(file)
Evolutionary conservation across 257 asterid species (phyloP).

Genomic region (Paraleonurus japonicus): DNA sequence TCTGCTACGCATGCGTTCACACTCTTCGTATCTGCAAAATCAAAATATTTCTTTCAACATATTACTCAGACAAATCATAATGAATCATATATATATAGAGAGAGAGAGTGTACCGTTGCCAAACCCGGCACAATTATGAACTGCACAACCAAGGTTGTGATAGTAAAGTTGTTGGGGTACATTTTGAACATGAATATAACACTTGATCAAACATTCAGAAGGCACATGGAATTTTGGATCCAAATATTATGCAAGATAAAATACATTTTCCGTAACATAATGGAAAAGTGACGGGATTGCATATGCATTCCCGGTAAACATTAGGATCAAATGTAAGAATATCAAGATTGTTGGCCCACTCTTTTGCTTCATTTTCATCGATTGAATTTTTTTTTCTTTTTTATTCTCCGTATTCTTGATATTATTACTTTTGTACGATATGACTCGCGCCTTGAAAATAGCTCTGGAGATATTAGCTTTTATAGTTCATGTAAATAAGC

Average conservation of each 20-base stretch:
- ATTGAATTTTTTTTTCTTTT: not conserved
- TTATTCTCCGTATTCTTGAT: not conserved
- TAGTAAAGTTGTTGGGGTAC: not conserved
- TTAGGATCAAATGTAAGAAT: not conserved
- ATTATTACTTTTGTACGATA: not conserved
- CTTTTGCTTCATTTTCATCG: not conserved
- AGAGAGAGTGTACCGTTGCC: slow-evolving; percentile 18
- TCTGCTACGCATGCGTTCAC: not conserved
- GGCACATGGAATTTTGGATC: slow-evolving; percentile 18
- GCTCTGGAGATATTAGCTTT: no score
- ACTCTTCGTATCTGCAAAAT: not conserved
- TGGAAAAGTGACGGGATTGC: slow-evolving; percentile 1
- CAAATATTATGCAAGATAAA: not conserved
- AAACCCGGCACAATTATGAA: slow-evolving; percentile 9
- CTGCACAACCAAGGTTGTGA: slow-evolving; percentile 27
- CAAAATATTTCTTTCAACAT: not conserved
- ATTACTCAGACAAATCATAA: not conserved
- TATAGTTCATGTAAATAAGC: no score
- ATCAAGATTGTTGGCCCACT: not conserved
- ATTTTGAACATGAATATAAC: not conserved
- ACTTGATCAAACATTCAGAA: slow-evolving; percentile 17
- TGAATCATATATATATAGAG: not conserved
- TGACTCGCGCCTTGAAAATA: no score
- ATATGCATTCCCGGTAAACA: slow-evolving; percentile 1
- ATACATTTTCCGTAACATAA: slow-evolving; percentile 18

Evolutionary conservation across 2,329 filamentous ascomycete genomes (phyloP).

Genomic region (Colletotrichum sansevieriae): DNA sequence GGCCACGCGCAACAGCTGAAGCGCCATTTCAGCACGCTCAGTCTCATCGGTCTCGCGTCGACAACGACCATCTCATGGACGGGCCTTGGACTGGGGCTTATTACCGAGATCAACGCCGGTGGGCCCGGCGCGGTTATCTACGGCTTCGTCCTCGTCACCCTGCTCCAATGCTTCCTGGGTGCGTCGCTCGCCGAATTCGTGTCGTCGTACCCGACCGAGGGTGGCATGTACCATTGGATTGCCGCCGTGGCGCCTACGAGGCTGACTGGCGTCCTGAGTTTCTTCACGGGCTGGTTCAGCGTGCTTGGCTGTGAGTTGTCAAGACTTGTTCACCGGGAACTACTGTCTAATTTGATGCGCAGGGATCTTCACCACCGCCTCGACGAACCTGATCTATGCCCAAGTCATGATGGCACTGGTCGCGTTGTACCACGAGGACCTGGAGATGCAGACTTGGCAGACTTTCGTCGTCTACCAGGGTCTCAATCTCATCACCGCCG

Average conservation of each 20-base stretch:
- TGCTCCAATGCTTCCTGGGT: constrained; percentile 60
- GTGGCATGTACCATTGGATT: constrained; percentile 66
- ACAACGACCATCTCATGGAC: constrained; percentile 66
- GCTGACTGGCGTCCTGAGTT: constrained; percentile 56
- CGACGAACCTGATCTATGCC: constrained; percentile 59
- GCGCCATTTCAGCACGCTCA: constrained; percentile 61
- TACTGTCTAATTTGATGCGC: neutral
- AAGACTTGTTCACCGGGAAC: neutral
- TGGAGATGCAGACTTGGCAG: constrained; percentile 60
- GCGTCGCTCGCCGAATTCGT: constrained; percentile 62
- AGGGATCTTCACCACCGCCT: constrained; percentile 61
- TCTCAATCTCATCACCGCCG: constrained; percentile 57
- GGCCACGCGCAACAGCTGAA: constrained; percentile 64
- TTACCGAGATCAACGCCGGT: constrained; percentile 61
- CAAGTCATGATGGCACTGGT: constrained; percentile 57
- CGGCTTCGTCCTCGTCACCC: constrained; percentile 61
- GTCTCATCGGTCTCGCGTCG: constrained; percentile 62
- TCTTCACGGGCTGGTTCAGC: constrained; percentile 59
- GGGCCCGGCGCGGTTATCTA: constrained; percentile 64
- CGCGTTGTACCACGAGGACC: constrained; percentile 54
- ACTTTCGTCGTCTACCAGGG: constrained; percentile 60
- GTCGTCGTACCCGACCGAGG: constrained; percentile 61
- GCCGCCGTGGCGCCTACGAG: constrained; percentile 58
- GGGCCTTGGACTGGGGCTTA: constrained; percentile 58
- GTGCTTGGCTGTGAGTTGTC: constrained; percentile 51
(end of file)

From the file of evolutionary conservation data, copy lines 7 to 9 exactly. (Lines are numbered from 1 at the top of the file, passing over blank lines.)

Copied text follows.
- TTAGGATCAAATGTAAGAAT: not conserved
- ATTATTACTTTTGTACGATA: not conserved
- CTTTTGCTTCATTTTCATCG: not conserved